2. Even though it is forbidden to insulate a food item on Shabbos, the prohibition applies only when the food is insulated for the purpose of keeping it warm. It is permitted, however, to insulate food in order to keep it cool.
3. A person who is haughty will not be successful in learning Torah; therefore, in a place where there is poverty in Torah it indicates that the people are haughty.
4. The Talmidei Chachamim in Bavel spoke with each other sharply and in an argumentative manner, and their conclusions therefore lacked clarity. The Talmidei Chachamim in Eretz Yisrael spoke with each other pleasantly; therefore, they were able to reach clear conclusions.
5. The litigants in a case have the right to make an agreement allowing a relative to serve as a judge or allowing three shepherds to be the judges. However, Rebbi Meir maintains that each litigant may retract his agreement, while the Chachamim maintain that they may not retract their agreements.
6. Rebbi Meir maintains even if one of the litigants agreed to allow the other party to swear on his own life, which is a less stringent Shevu'ah, he may renege on his agreement and demand a regular, full-fledged Shevu'ah. The Chachamim disagree and maintain that a Ba'al Din may not renege once he has agreed to accept such a Shevu'ah.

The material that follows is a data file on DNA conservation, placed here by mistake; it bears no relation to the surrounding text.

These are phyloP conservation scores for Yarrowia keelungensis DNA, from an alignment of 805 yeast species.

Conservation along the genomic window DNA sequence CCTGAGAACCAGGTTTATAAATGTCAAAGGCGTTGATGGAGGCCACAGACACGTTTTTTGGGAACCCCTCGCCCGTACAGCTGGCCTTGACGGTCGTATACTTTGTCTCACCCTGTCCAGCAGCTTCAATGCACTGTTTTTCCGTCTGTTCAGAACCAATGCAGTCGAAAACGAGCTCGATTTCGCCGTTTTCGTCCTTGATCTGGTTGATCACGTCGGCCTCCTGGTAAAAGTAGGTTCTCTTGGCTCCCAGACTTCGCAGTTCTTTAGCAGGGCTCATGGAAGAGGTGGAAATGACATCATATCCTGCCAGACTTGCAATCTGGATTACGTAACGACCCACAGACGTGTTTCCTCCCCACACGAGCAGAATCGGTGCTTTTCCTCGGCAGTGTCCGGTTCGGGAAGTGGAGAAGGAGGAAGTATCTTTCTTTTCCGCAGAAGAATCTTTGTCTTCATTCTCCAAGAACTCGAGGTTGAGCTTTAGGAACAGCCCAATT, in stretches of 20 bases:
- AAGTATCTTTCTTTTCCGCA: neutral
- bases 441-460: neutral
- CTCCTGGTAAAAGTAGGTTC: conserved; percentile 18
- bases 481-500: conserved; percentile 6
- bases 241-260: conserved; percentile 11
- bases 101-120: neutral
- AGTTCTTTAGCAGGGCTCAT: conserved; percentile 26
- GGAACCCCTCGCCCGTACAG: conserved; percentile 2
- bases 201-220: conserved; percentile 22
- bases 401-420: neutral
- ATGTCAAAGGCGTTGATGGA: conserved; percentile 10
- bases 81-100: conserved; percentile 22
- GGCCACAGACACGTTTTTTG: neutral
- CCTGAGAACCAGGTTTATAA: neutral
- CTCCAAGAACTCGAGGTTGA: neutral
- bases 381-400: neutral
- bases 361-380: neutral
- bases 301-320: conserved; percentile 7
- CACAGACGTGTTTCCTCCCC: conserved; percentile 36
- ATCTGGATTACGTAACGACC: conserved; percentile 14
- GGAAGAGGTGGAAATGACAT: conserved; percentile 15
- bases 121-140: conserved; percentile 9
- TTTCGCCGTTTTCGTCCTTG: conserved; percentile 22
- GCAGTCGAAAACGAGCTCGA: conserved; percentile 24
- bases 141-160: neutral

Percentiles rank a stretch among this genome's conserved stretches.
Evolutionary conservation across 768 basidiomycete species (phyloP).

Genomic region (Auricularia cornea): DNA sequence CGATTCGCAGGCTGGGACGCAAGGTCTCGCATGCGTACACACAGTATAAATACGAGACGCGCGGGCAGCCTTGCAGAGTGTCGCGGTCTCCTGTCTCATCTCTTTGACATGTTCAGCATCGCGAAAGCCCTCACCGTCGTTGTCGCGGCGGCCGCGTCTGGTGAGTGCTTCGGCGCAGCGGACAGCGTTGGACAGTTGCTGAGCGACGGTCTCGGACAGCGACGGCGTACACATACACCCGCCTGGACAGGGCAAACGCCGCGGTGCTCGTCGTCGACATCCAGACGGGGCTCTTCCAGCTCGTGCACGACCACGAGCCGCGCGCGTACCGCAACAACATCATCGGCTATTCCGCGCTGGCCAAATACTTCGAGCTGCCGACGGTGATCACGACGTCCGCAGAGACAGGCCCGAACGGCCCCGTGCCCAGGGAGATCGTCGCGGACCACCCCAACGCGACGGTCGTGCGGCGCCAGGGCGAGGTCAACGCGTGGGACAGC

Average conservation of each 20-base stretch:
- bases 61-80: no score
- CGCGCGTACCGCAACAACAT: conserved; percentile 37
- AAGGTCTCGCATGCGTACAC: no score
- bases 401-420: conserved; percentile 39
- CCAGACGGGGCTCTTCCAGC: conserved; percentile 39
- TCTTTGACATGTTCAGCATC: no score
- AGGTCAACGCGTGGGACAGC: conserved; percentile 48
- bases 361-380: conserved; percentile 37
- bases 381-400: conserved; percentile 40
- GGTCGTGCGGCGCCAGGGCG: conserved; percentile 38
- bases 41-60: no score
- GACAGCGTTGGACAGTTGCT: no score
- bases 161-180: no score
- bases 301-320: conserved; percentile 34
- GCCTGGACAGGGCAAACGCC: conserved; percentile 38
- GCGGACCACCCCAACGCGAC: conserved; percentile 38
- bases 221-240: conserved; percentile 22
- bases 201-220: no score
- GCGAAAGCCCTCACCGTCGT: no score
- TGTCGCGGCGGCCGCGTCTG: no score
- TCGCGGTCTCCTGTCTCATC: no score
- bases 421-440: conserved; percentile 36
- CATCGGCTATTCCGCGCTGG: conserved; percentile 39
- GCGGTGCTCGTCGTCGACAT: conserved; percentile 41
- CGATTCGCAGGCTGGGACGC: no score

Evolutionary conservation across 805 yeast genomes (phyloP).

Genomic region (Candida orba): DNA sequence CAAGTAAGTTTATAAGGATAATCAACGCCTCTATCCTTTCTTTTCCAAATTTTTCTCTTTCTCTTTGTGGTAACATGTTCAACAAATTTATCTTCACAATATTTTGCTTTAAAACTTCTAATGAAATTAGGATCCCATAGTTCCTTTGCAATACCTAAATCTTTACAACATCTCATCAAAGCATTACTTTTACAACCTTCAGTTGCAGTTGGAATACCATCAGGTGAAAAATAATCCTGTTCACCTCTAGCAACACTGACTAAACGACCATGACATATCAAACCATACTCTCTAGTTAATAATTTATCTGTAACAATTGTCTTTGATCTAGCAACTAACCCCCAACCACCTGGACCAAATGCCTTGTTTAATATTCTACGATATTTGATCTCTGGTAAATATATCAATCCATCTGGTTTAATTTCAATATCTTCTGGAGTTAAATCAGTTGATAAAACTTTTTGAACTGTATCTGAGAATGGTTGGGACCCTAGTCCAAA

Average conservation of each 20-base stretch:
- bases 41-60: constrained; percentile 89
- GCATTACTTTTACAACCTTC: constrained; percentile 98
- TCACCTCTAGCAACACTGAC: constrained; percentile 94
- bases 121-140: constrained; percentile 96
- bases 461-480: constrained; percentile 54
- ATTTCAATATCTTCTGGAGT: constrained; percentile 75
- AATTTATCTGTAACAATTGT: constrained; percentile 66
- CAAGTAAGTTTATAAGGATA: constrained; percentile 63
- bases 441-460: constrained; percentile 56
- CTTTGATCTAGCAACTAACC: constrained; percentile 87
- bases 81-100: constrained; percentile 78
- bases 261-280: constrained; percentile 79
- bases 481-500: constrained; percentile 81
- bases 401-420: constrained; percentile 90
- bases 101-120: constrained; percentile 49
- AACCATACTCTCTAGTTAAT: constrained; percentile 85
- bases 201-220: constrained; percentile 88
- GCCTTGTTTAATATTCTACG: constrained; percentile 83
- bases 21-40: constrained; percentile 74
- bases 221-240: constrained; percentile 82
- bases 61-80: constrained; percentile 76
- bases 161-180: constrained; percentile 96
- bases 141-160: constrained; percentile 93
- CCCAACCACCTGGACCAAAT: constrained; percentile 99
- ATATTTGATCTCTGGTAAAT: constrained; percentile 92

7. According to Shmuel, the Machlokes between Rebbi Meir and the Rabanan is about a case in which the claimant consents for a relative to judge the case. In such a situation, his consent is required in order for the verdict to stand if the defendant is found to be Patur. If the defendant is acquitted, Rebbi Meir maintains that the claimaint may renege on his agreement and demand that a Kosher judge adjudicate the case, while the Rabanan maintain that he may not renege because the defendant will already have been Zocheh in the money or object in dispute, since it is already in his possession. However, even the Rabanan agree that if the defendant agrees to allow a relative to judge the case, meaning that he agrees to accept the relative's verdict if he is found to be Chayav, he may renege on that agreement as long as he is still in possession of the disputed money or property. Rebbi Yochanan disagrees with Shmuel and maintains that even Rebbi Meir would agree that a claimant cannot renege once he has agreed to allow a relative to serve as a judge, and the Machlokes between Rebbi Meir and the Rabanan pertains to a case in which the defendant agrees to pay if a relative finds him to be Chayav.